Stop trying to make things perfect

I recently discovered the work of Tom Sachs, a contemporary artist known for his sculptural installations that often incorporate everyday objects and materials. After watching a number of his videos and reading about his creative process, I was struck by his philosophy of “just make the thing.” In other words, don’t try to overthink or perfect your work before you’ve even started - just get started and see where it takes you.

This philosophy resonated with me, as I often struggle with perfectionism in my own creative pursuits. For example, I have been thinking about creating a physical cookbook for some time now, but I have been stuck in the planning phase, trying to figure out the perfect layout and design before I even start writing any recipes. However, after learning about Tom Sachs’ approach, I realized that I should just start writing down my recipes and worry about the design later. As Tom puts it, “Creativity is the enemy” - by trying to make everything perfect before we start, we risk stifling our own creativity and productivity.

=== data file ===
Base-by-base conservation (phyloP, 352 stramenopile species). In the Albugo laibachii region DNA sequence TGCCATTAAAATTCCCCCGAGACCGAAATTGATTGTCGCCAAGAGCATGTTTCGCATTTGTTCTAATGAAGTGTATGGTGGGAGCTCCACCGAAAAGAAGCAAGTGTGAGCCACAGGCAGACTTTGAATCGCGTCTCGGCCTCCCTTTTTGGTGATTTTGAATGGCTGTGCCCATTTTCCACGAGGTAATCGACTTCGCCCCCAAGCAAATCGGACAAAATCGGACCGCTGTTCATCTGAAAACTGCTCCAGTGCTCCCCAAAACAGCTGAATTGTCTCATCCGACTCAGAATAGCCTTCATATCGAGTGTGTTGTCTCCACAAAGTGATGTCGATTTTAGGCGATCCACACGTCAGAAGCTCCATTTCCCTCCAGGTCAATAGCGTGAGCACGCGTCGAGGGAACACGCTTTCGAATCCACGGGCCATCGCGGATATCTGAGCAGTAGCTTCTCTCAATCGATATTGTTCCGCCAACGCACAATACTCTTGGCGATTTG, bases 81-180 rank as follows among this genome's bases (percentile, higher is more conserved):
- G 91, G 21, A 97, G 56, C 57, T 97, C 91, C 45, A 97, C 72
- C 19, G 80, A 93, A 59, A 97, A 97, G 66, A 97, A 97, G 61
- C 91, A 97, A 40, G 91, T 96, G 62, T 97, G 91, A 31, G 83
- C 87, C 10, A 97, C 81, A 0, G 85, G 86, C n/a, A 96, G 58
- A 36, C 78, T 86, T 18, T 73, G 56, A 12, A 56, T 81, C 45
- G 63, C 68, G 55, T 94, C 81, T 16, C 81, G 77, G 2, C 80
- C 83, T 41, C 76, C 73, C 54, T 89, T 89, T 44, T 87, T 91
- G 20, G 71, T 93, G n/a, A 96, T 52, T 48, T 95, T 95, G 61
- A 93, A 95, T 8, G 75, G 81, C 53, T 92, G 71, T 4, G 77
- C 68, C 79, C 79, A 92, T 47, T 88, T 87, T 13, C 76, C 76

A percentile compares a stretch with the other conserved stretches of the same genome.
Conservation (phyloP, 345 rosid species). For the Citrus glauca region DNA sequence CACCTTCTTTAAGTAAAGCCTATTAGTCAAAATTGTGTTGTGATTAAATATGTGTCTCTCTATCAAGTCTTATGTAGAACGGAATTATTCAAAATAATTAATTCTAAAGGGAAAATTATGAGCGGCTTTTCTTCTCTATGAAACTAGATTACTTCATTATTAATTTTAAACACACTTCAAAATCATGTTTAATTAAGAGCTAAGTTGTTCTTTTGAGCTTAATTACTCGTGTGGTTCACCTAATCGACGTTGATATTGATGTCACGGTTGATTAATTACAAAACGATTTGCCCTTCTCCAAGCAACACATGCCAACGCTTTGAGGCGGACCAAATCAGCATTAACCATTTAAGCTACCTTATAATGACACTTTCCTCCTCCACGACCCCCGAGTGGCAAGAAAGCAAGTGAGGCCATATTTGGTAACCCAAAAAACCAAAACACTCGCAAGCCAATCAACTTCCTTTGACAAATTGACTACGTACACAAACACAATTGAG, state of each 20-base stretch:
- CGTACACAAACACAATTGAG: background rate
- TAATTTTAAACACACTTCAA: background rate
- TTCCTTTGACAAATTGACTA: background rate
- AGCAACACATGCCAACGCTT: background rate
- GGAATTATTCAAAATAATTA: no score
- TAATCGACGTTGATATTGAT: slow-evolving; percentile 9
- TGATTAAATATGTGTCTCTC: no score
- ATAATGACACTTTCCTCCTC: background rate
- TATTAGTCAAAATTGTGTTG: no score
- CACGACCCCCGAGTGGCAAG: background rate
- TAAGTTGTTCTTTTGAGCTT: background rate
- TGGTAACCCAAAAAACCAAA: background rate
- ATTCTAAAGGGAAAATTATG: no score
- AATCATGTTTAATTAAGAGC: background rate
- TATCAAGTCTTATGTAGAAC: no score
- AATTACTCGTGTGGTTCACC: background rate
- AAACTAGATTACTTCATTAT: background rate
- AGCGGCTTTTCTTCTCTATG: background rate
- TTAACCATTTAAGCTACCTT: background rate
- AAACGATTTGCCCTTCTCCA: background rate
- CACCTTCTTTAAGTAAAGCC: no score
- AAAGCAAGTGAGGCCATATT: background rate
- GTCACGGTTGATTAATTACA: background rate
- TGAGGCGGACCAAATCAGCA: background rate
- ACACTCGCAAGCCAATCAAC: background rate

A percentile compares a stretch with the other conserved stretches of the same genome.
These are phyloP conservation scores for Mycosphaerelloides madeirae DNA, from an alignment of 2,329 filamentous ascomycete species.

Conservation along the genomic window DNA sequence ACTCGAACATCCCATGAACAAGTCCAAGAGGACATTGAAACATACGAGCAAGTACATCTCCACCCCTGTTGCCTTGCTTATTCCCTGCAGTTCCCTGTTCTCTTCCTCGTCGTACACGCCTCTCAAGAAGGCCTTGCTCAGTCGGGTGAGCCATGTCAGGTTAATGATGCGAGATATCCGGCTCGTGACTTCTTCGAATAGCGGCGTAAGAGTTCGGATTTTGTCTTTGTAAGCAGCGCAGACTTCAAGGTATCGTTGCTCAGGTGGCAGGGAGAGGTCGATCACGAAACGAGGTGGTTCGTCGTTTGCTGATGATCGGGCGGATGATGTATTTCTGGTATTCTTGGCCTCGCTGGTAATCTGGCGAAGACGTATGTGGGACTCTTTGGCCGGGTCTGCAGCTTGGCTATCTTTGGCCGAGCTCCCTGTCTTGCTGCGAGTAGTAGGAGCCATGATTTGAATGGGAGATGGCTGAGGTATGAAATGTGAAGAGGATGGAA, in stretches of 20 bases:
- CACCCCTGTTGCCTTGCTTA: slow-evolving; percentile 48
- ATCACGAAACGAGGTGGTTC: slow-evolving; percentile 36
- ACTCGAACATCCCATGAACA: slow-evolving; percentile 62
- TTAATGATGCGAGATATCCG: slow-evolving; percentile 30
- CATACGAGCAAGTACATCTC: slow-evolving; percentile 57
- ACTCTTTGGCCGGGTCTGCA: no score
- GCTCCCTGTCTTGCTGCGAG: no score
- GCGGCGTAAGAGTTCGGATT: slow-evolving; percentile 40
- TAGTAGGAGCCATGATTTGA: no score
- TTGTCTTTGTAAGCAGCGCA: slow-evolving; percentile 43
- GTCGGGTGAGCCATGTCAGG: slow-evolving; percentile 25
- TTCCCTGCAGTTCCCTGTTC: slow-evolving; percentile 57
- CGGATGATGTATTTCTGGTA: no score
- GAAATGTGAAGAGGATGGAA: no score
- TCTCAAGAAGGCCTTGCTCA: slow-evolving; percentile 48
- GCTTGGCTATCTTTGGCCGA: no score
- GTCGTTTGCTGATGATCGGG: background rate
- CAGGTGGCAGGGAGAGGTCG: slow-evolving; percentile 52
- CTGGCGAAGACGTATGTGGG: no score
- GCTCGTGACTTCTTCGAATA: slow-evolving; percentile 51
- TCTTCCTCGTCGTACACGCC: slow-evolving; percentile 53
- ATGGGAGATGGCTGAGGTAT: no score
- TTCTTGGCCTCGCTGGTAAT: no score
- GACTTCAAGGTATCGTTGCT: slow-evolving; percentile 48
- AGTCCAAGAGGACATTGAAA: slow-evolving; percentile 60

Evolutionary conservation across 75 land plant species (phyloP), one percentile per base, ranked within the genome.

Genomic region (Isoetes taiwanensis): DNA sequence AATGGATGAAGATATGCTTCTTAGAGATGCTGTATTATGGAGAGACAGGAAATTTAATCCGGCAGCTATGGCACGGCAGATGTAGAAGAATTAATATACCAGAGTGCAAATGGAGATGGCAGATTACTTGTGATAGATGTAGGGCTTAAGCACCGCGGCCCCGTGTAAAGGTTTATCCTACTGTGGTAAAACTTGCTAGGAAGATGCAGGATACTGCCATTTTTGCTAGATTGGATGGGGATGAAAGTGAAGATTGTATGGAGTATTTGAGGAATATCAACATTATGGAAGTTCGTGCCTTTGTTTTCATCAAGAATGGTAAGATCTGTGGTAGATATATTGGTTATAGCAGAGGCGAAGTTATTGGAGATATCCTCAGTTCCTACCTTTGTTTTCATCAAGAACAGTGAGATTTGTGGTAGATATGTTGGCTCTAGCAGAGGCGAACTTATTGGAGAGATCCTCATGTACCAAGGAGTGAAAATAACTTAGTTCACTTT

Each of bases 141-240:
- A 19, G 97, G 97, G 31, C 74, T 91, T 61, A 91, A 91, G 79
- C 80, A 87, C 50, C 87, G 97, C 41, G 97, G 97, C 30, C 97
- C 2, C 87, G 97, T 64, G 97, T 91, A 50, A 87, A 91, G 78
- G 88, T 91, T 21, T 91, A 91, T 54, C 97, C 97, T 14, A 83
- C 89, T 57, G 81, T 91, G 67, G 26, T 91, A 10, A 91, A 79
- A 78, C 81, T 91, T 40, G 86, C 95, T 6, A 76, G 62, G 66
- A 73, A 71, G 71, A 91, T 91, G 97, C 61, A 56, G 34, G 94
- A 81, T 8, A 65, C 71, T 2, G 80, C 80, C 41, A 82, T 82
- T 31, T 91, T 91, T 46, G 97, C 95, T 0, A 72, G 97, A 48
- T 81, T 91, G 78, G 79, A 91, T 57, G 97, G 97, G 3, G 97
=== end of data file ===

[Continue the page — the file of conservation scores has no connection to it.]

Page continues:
To illustrate this point, consider the example of my mom’s old cookbook. She used to collect newspaper clippings with recipes and handwritten notes, and would mark the good ones with “Great!” and add notes to the margins. This was not a fancy or professionally-designed cookbook, but it was functional and effective for her needs. It also allowed for flexibility and growth - she could easily add new recipes or make changes to existing ones by adding pages or making notes in the margins. This is the kind of cookbook I want to create for myself - one that is functional, flexible, and easy to use in the kitchen.

In conclusion, I think it’s important to remember that perfectionism is often the enemy of creativity and productivity. Instead of trying to make everything perfect before we start, we should just get started and see where it takes us. By embracing the philosophy of “just make the thing,” we can open ourselves up to new possibilities and creative growth.